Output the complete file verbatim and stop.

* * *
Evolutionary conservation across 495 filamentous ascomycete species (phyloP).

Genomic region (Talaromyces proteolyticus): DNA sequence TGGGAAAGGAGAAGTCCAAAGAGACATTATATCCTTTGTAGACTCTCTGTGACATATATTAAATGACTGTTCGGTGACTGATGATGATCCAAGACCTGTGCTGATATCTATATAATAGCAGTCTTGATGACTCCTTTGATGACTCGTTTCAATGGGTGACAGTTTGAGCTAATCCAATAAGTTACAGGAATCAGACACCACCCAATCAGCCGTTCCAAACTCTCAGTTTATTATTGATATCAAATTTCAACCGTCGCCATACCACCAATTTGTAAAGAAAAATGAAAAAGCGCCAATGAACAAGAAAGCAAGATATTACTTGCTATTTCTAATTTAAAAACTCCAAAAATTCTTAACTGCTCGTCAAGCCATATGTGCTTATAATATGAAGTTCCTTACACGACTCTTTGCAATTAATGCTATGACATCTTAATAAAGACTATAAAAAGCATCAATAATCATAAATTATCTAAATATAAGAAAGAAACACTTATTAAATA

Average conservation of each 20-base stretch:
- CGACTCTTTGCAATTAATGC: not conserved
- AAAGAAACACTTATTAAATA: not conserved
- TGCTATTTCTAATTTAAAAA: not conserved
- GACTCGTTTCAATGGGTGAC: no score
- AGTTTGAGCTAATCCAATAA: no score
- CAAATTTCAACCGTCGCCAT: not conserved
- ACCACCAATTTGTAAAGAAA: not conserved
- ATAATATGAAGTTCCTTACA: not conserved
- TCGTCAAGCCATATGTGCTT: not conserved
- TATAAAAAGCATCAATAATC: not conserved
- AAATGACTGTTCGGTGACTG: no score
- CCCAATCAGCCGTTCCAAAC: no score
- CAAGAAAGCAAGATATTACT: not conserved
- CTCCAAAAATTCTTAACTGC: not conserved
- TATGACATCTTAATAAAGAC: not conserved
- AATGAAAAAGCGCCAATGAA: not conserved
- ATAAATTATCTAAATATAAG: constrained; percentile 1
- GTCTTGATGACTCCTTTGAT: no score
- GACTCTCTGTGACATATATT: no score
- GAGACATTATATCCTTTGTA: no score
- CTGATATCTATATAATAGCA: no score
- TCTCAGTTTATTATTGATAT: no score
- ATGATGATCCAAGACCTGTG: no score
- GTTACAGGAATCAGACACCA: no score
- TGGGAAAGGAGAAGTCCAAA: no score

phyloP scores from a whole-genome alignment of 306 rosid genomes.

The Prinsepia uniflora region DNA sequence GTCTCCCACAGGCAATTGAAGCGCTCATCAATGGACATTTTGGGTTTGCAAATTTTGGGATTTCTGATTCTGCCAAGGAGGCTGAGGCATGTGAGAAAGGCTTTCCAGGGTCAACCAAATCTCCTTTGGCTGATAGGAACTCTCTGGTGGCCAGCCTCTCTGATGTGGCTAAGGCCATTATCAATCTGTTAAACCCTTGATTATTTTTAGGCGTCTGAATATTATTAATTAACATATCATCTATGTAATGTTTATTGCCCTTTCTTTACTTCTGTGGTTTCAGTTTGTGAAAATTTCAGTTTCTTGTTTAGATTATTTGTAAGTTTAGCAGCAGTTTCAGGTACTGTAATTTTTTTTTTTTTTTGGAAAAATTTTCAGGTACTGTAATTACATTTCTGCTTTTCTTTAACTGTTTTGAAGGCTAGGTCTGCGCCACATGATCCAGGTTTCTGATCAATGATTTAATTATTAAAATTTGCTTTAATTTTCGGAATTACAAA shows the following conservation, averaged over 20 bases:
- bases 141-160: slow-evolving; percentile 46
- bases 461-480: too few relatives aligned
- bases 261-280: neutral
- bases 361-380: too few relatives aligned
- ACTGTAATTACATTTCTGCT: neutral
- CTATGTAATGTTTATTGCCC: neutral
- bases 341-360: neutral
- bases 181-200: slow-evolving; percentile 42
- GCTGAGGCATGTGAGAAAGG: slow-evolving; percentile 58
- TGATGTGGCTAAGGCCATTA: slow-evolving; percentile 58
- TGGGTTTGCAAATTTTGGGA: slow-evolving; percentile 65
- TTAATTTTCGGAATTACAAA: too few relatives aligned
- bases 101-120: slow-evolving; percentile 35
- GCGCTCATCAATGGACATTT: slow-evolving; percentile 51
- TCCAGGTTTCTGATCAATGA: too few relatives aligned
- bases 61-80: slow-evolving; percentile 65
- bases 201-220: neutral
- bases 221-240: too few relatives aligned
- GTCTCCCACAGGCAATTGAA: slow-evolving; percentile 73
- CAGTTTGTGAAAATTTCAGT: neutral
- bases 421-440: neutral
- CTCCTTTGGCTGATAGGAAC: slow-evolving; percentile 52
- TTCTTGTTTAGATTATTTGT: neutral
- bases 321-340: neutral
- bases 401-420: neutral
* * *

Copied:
Evolutionary conservation across 495 filamentous ascomycete species (phyloP).

Genomic region (Talaromyces proteolyticus): DNA sequence TGGGAAAGGAGAAGTCCAAAGAGACATTATATCCTTTGTAGACTCTCTGTGACATATATTAAATGACTGTTCGGTGACTGATGATGATCCAAGACCTGTGCTGATATCTATATAATAGCAGTCTTGATGACTCCTTTGATGACTCGTTTCAATGGGTGACAGTTTGAGCTAATCCAATAAGTTACAGGAATCAGACACCACCCAATCAGCCGTTCCAAACTCTCAGTTTATTATTGATATCAAATTTCAACCGTCGCCATACCACCAATTTGTAAAGAAAAATGAAAAAGCGCCAATGAACAAGAAAGCAAGATATTACTTGCTATTTCTAATTTAAAAACTCCAAAAATTCTTAACTGCTCGTCAAGCCATATGTGCTTATAATATGAAGTTCCTTACACGACTCTTTGCAATTAATGCTATGACATCTTAATAAAGACTATAAAAAGCATCAATAATCATAAATTATCTAAATATAAGAAAGAAACACTTATTAAATA

Average conservation of each 20-base stretch:
- CGACTCTTTGCAATTAATGC: not conserved
- AAAGAAACACTTATTAAATA: not conserved
- TGCTATTTCTAATTTAAAAA: not conserved
- GACTCGTTTCAATGGGTGAC: no score
- AGTTTGAGCTAATCCAATAA: no score
- CAAATTTCAACCGTCGCCAT: not conserved
- ACCACCAATTTGTAAAGAAA: not conserved
- ATAATATGAAGTTCCTTACA: not conserved
- TCGTCAAGCCATATGTGCTT: not conserved
- TATAAAAAGCATCAATAATC: not conserved
- AAATGACTGTTCGGTGACTG: no score
- CCCAATCAGCCGTTCCAAAC: no score
- CAAGAAAGCAAGATATTACT: not conserved
- CTCCAAAAATTCTTAACTGC: not conserved
- TATGACATCTTAATAAAGAC: not conserved
- AATGAAAAAGCGCCAATGAA: not conserved
- ATAAATTATCTAAATATAAG: constrained; percentile 1
- GTCTTGATGACTCCTTTGAT: no score
- GACTCTCTGTGACATATATT: no score
- GAGACATTATATCCTTTGTA: no score
- CTGATATCTATATAATAGCA: no score
- TCTCAGTTTATTATTGATAT: no score
- ATGATGATCCAAGACCTGTG: no score
- GTTACAGGAATCAGACACCA: no score
- TGGGAAAGGAGAAGTCCAAA: no score

phyloP scores from a whole-genome alignment of 306 rosid genomes.

The Prinsepia uniflora region DNA sequence GTCTCCCACAGGCAATTGAAGCGCTCATCAATGGACATTTTGGGTTTGCAAATTTTGGGATTTCTGATTCTGCCAAGGAGGCTGAGGCATGTGAGAAAGGCTTTCCAGGGTCAACCAAATCTCCTTTGGCTGATAGGAACTCTCTGGTGGCCAGCCTCTCTGATGTGGCTAAGGCCATTATCAATCTGTTAAACCCTTGATTATTTTTAGGCGTCTGAATATTATTAATTAACATATCATCTATGTAATGTTTATTGCCCTTTCTTTACTTCTGTGGTTTCAGTTTGTGAAAATTTCAGTTTCTTGTTTAGATTATTTGTAAGTTTAGCAGCAGTTTCAGGTACTGTAATTTTTTTTTTTTTTTGGAAAAATTTTCAGGTACTGTAATTACATTTCTGCTTTTCTTTAACTGTTTTGAAGGCTAGGTCTGCGCCACATGATCCAGGTTTCTGATCAATGATTTAATTATTAAAATTTGCTTTAATTTTCGGAATTACAAA shows the following conservation, averaged over 20 bases:
- bases 141-160: slow-evolving; percentile 46
- bases 461-480: too few relatives aligned
- bases 261-280: neutral
- bases 361-380: too few relatives aligned
- ACTGTAATTACATTTCTGCT: neutral
- CTATGTAATGTTTATTGCCC: neutral
- bases 341-360: neutral
- bases 181-200: slow-evolving; percentile 42
- GCTGAGGCATGTGAGAAAGG: slow-evolving; percentile 58
- TGATGTGGCTAAGGCCATTA: slow-evolving; percentile 58
- TGGGTTTGCAAATTTTGGGA: slow-evolving; percentile 65
- TTAATTTTCGGAATTACAAA: too few relatives aligned
- bases 101-120: slow-evolving; percentile 35
- GCGCTCATCAATGGACATTT: slow-evolving; percentile 51
- TCCAGGTTTCTGATCAATGA: too few relatives aligned
- bases 61-80: slow-evolving; percentile 65
- bases 201-220: neutral
- bases 221-240: too few relatives aligned
- GTCTCCCACAGGCAATTGAA: slow-evolving; percentile 73
- CAGTTTGTGAAAATTTCAGT: neutral
- bases 421-440: neutral
- CTCCTTTGGCTGATAGGAAC: slow-evolving; percentile 52
- TTCTTGTTTAGATTATTTGT: neutral
- bases 321-340: neutral
- bases 401-420: neutral